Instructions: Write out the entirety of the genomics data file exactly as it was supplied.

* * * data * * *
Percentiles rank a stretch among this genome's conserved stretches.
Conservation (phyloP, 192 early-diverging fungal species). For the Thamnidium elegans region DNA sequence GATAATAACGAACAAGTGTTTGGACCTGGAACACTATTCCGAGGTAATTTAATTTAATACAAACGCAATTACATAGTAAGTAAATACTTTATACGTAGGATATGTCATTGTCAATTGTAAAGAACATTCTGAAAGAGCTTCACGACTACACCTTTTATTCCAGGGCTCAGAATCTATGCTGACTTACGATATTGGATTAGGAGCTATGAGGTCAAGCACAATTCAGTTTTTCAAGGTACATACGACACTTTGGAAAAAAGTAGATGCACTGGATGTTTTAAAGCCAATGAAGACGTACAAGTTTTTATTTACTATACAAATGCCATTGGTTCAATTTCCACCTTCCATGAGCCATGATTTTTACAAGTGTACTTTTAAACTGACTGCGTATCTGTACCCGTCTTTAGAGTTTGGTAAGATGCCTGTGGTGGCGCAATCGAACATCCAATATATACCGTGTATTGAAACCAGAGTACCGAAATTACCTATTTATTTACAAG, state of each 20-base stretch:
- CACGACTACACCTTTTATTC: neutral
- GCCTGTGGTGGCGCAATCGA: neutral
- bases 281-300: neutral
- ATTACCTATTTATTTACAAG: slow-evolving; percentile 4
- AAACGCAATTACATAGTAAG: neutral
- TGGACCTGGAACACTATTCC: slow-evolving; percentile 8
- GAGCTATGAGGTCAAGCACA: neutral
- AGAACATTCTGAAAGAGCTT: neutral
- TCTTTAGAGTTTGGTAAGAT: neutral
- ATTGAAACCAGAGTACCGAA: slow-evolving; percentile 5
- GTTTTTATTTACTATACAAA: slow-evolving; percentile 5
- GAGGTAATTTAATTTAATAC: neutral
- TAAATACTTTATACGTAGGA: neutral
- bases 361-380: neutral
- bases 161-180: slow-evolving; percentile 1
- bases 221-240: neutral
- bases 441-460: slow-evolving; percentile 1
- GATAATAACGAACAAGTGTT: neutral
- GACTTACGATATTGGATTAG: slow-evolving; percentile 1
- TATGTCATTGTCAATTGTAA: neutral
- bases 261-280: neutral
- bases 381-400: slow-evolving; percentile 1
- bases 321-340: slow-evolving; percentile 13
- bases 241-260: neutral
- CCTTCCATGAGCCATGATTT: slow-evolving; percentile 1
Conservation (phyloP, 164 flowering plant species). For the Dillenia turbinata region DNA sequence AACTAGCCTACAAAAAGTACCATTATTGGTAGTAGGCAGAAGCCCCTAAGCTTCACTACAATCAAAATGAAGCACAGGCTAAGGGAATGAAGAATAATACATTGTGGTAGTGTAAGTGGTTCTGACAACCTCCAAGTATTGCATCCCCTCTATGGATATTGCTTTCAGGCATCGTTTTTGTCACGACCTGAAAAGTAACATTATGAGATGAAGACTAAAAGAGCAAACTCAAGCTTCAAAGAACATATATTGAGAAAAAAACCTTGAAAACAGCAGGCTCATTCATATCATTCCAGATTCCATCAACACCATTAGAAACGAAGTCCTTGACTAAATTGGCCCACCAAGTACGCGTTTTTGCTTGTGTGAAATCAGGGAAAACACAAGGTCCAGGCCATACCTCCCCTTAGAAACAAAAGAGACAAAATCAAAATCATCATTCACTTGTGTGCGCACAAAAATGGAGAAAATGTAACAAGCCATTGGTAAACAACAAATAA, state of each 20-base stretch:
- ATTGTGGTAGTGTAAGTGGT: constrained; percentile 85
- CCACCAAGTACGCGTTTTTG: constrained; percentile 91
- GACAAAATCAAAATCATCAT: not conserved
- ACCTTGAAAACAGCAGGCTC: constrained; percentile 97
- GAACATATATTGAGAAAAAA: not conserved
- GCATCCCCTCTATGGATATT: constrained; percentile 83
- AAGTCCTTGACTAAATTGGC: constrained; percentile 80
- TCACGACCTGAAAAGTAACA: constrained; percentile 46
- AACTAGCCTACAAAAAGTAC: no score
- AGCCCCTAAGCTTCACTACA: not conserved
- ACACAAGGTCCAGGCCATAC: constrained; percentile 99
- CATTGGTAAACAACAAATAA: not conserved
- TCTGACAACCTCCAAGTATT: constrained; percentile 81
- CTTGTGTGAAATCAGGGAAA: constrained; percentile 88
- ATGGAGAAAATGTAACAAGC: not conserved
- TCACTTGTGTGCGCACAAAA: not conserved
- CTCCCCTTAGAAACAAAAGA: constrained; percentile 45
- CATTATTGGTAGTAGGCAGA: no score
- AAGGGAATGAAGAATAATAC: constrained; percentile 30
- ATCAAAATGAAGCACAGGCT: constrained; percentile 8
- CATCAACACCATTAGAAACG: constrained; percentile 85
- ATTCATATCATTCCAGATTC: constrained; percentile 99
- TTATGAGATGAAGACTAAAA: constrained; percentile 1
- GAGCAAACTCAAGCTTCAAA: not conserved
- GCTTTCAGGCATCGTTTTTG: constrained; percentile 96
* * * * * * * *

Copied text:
Percentiles rank a stretch among this genome's conserved stretches.
Conservation (phyloP, 192 early-diverging fungal species). For the Thamnidium elegans region DNA sequence GATAATAACGAACAAGTGTTTGGACCTGGAACACTATTCCGAGGTAATTTAATTTAATACAAACGCAATTACATAGTAAGTAAATACTTTATACGTAGGATATGTCATTGTCAATTGTAAAGAACATTCTGAAAGAGCTTCACGACTACACCTTTTATTCCAGGGCTCAGAATCTATGCTGACTTACGATATTGGATTAGGAGCTATGAGGTCAAGCACAATTCAGTTTTTCAAGGTACATACGACACTTTGGAAAAAAGTAGATGCACTGGATGTTTTAAAGCCAATGAAGACGTACAAGTTTTTATTTACTATACAAATGCCATTGGTTCAATTTCCACCTTCCATGAGCCATGATTTTTACAAGTGTACTTTTAAACTGACTGCGTATCTGTACCCGTCTTTAGAGTTTGGTAAGATGCCTGTGGTGGCGCAATCGAACATCCAATATATACCGTGTATTGAAACCAGAGTACCGAAATTACCTATTTATTTACAAG, state of each 20-base stretch:
- CACGACTACACCTTTTATTC: neutral
- GCCTGTGGTGGCGCAATCGA: neutral
- bases 281-300: neutral
- ATTACCTATTTATTTACAAG: slow-evolving; percentile 4
- AAACGCAATTACATAGTAAG: neutral
- TGGACCTGGAACACTATTCC: slow-evolving; percentile 8
- GAGCTATGAGGTCAAGCACA: neutral
- AGAACATTCTGAAAGAGCTT: neutral
- TCTTTAGAGTTTGGTAAGAT: neutral
- ATTGAAACCAGAGTACCGAA: slow-evolving; percentile 5
- GTTTTTATTTACTATACAAA: slow-evolving; percentile 5
- GAGGTAATTTAATTTAATAC: neutral
- TAAATACTTTATACGTAGGA: neutral
- bases 361-380: neutral
- bases 161-180: slow-evolving; percentile 1
- bases 221-240: neutral
- bases 441-460: slow-evolving; percentile 1
- GATAATAACGAACAAGTGTT: neutral
- GACTTACGATATTGGATTAG: slow-evolving; percentile 1
- TATGTCATTGTCAATTGTAA: neutral
- bases 261-280: neutral
- bases 381-400: slow-evolving; percentile 1
- bases 321-340: slow-evolving; percentile 13
- bases 241-260: neutral
- CCTTCCATGAGCCATGATTT: slow-evolving; percentile 1
Conservation (phyloP, 164 flowering plant species). For the Dillenia turbinata region DNA sequence AACTAGCCTACAAAAAGTACCATTATTGGTAGTAGGCAGAAGCCCCTAAGCTTCACTACAATCAAAATGAAGCACAGGCTAAGGGAATGAAGAATAATACATTGTGGTAGTGTAAGTGGTTCTGACAACCTCCAAGTATTGCATCCCCTCTATGGATATTGCTTTCAGGCATCGTTTTTGTCACGACCTGAAAAGTAACATTATGAGATGAAGACTAAAAGAGCAAACTCAAGCTTCAAAGAACATATATTGAGAAAAAAACCTTGAAAACAGCAGGCTCATTCATATCATTCCAGATTCCATCAACACCATTAGAAACGAAGTCCTTGACTAAATTGGCCCACCAAGTACGCGTTTTTGCTTGTGTGAAATCAGGGAAAACACAAGGTCCAGGCCATACCTCCCCTTAGAAACAAAAGAGACAAAATCAAAATCATCATTCACTTGTGTGCGCACAAAAATGGAGAAAATGTAACAAGCCATTGGTAAACAACAAATAA, state of each 20-base stretch:
- ATTGTGGTAGTGTAAGTGGT: constrained; percentile 85
- CCACCAAGTACGCGTTTTTG: constrained; percentile 91
- GACAAAATCAAAATCATCAT: not conserved
- ACCTTGAAAACAGCAGGCTC: constrained; percentile 97
- GAACATATATTGAGAAAAAA: not conserved
- GCATCCCCTCTATGGATATT: constrained; percentile 83
- AAGTCCTTGACTAAATTGGC: constrained; percentile 80
- TCACGACCTGAAAAGTAACA: constrained; percentile 46
- AACTAGCCTACAAAAAGTAC: no score
- AGCCCCTAAGCTTCACTACA: not conserved
- ACACAAGGTCCAGGCCATAC: constrained; percentile 99
- CATTGGTAAACAACAAATAA: not conserved
- TCTGACAACCTCCAAGTATT: constrained; percentile 81
- CTTGTGTGAAATCAGGGAAA: constrained; percentile 88
- ATGGAGAAAATGTAACAAGC: not conserved
- TCACTTGTGTGCGCACAAAA: not conserved
- CTCCCCTTAGAAACAAAAGA: constrained; percentile 45
- CATTATTGGTAGTAGGCAGA: no score
- AAGGGAATGAAGAATAATAC: constrained; percentile 30
- ATCAAAATGAAGCACAGGCT: constrained; percentile 8
- CATCAACACCATTAGAAACG: constrained; percentile 85
- ATTCATATCATTCCAGATTC: constrained; percentile 99
- TTATGAGATGAAGACTAAAA: constrained; percentile 1
- GAGCAAACTCAAGCTTCAAA: not conserved
- GCTTTCAGGCATCGTTTTTG: constrained; percentile 96